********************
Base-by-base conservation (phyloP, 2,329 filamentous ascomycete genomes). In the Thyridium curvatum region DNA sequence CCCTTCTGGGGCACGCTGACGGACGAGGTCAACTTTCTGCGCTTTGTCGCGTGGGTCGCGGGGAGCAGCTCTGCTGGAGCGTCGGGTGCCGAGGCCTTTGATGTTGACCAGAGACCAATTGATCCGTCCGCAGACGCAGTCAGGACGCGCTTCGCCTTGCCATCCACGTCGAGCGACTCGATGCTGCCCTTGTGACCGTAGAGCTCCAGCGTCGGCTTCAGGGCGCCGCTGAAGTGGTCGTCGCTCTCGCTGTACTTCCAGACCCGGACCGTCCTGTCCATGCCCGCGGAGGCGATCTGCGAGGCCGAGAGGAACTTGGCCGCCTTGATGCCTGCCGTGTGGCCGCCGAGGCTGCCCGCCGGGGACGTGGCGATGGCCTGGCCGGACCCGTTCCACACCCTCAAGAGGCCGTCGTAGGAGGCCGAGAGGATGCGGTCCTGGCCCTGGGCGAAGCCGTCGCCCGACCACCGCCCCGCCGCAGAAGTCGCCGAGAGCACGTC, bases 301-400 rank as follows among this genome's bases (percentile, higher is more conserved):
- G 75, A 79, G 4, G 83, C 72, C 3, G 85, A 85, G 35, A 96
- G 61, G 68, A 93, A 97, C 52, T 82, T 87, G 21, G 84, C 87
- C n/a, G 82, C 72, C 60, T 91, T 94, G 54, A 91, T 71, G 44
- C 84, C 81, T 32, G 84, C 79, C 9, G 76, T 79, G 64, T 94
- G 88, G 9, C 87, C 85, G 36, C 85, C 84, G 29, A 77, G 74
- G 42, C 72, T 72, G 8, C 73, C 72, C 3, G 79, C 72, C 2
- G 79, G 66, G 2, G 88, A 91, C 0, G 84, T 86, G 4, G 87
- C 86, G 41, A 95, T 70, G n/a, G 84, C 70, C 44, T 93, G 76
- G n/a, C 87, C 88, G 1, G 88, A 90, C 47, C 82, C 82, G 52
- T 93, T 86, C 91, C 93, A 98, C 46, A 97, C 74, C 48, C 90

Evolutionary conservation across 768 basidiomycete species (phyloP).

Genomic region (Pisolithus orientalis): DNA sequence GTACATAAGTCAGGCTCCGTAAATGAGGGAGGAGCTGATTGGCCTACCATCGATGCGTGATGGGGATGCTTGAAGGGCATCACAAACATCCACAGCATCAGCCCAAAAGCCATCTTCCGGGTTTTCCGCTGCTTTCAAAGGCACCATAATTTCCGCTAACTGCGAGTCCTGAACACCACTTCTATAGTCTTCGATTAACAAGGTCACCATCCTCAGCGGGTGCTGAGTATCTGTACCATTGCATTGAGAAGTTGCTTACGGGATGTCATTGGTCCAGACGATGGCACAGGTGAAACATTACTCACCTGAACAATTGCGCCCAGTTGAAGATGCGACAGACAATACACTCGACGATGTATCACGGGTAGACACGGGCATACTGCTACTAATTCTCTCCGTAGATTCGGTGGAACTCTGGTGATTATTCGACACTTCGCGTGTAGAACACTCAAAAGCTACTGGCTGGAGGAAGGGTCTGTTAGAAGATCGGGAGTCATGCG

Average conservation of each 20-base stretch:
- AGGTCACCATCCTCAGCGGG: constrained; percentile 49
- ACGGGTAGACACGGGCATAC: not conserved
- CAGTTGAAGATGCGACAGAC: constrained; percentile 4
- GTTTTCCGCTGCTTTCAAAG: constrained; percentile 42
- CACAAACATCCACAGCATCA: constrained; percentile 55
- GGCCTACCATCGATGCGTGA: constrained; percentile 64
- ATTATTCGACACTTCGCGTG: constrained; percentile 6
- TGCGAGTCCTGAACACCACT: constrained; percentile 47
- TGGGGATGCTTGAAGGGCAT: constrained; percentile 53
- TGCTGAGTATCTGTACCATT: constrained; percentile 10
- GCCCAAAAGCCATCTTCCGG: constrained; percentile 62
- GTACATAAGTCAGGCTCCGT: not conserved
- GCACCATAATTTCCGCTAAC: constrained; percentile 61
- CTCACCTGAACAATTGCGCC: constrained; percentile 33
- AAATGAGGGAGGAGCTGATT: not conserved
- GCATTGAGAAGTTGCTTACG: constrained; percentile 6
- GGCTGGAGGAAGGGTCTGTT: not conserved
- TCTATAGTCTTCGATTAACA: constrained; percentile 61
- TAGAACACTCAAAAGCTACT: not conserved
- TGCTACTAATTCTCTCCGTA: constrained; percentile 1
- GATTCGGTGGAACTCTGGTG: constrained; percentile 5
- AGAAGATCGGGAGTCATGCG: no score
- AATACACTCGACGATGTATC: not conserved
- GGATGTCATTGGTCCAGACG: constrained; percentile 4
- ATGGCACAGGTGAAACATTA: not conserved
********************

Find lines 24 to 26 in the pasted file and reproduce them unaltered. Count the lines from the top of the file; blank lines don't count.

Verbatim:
- TGCTGAGTATCTGTACCATT: constrained; percentile 10
- GCCCAAAAGCCATCTTCCGG: constrained; percentile 62
- GTACATAAGTCAGGCTCCGT: not conserved